On May 12, 2001, Ontario Power Generation Inc. and Bruce Power LP successfully closed the transaction relating to the lease of OPG’s Bruce nuclear power stations to Bruce Power. Bruce Power is a Canadian partnership including British Energy plc (80 per cent), the UK’s largest electricity generator, Cameco Corporation (15 per cent), Canada’s largest uranium fuel supplier and the two main unions representing employees on site, the Power Workers’ Union and the Society of Energy Professionals (who are expected to subscribe for up to 5.2 per cent by May 2003). Financial close of this transaction follows both the approval of the Ontario Energy Board and the Canadian Nuclear Safety Commission.
Bruce Power is now the licensed operator of Bruce A and Bruce B nuclear stations, which Bruce Power has leased until 2018 with an option to renew the lease until 2043. The Bruce nuclear power stations include four reactors at the Bruce B station with a capacity of 3140 MW. Bruce B alone is capable of producing enough electricity for a city the size of Toronto. Bruce Power has recently announced its intention to restart two Bruce A reactors by 2003 following a condition assessment that confirmed both the technical and economic feasibility of restarting these reactors.
This transaction is the first in Canada where a nuclear power plant is being operated by a private-sector entity. The total value of the public/private partnership is more than $3.2 billion. It represents the first significant divestiture by OPG of its generating assets and is the first step in OPG’s mandate to reduce its control over Ontario’s generating capacity to create an open competitive electricity marketplace in Ontario.
British Power’s team was led by British Energy’s in-house counsel, John Young, together with Bruce Power’s General Counsel, Brian Armstrong, and Larry Korchinski, counsel for Cameco Corporation seconded to Bruce Power to aid in the financial close. Bruce Power was represented by the Smith Lyons Energy Group led by David McFadden, Q.C. (corporate, energy and strategic planning) and Paul Harricks (corporate and energy). Others in the Smith Lyons team include Seán O’Neill (corporate and commercial), Alan Dean (real estate), Terry McNally (corporate and energy), Tom Brett (energy regulation), Jim Fisher (energy regulation), Dan Hayhurst (pensions), Evelyn Moskowitz (tax), Bill McNaughton (labour), Katherine van Rensburg (environment), Myron Dzulynsky (partnership), Don Johnston (intellectual property/information technology), Peter Murphy (intellectual property/information technology), Robert Milnes (corporate), Dulce Mitchell (corporate and energy), and Kelly Murray (corporate and energy).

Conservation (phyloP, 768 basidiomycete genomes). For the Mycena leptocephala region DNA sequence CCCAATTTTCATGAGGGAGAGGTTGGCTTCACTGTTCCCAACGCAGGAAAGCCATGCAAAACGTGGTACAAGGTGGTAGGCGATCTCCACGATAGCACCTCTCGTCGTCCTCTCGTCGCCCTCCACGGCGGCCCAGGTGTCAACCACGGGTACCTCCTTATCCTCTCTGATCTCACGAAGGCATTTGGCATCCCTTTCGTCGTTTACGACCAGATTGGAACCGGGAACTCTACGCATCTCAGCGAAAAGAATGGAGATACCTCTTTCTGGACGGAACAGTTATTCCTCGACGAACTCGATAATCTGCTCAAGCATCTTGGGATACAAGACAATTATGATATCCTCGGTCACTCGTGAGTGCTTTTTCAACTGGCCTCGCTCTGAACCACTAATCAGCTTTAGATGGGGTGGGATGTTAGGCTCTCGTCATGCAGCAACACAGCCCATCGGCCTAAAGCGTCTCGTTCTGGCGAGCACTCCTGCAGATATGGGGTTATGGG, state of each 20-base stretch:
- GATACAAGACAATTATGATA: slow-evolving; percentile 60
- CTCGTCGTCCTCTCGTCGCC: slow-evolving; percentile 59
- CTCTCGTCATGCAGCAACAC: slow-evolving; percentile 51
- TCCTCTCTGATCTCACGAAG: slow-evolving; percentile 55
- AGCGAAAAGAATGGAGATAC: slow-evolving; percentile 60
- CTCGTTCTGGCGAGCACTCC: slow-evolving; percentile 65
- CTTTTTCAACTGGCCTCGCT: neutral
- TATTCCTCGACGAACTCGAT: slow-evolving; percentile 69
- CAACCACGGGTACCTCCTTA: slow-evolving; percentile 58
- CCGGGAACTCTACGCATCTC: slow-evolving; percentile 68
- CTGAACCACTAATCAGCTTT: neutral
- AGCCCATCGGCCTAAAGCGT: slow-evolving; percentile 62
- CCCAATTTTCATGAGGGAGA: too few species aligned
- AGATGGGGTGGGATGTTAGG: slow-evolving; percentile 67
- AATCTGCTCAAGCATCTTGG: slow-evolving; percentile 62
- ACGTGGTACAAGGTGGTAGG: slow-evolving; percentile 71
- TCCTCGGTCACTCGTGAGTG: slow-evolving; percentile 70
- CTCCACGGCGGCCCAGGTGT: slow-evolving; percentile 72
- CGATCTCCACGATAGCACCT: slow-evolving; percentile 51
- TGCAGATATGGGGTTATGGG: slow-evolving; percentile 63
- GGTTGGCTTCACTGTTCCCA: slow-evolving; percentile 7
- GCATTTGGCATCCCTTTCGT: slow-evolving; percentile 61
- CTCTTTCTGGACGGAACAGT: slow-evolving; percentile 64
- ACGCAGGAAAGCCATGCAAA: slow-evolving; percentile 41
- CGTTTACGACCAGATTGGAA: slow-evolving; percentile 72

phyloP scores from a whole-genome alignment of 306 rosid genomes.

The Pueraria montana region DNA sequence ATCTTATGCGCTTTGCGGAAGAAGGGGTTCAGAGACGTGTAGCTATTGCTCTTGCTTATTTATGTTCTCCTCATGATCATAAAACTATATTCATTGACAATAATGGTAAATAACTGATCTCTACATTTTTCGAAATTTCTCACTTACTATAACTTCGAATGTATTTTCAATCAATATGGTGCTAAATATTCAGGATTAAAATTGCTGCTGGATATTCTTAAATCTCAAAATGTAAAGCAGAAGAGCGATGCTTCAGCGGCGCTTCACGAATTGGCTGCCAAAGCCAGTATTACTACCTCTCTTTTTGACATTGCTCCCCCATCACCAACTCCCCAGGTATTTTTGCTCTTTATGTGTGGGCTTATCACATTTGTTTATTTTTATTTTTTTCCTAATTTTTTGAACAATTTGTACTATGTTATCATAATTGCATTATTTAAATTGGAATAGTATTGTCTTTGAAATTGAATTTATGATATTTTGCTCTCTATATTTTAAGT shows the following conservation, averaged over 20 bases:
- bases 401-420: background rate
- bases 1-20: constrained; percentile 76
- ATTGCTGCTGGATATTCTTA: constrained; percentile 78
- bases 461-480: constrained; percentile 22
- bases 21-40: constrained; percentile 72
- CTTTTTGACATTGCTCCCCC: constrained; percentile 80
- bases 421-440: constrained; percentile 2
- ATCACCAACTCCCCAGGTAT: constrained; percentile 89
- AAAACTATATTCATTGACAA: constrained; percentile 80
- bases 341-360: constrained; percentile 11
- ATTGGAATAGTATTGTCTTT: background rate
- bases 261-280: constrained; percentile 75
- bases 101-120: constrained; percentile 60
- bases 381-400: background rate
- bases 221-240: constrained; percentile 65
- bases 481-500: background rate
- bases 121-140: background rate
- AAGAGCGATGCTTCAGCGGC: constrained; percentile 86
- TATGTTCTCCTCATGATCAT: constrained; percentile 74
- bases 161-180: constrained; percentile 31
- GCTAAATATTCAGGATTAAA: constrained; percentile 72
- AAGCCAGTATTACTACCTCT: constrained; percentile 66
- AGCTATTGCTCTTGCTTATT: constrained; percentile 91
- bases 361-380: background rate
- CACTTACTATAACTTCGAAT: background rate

OPG’s team, led by Executive Vice-President of Law and Development David Drinkwater, drew upon the services of in-house counsel Dickson Harkness, Adèle Malo, Stan Berger, Shane Freitag, Cara Clairman, Jane Smale and Dan Dagan (seconded to OPG from Torys). The Torys team included Phil Symmonds, David Nowak, Brian Flood, Ryan Barry, Aaron Emes, Krista Hill, Alison Lacy, Emil Pellicer and Cameron Koziskie (corporate), Gabe Takach, Tamara Kronis, Adam Armstrong and Terra Rebick (intellectual property), Don Roger (real estate), Bill Estey and John Cameron (research), Robert Mansell (environmental), Linda Plumpton (litigation), Chris Medland (employment and pensions) and John Unger (tax). A $150 million working capital facility was put into place with The Toronto-Dominion Bank and The Bank of Nova Scotia.
Bruce Power’s financial team was led by Smith Lyons’ lawyers Michael Anderson and Nick Kluge, and the banks’ counsel was a team from McCarthy Tétrault consisting of Barry J. Ryan, Rasha H. El Sissi and Martha R. Hundert (corporate), as well as David A.N. Lever (power), Douglas R. Thomson (environmental) and Gordon S. Sato (real estate).
Cameco Corporation was represented by in-house counsel Sean Quinn and assisted by Donald Ross and Eden Oliver of Osler, Hoskin & Harcourt LLP.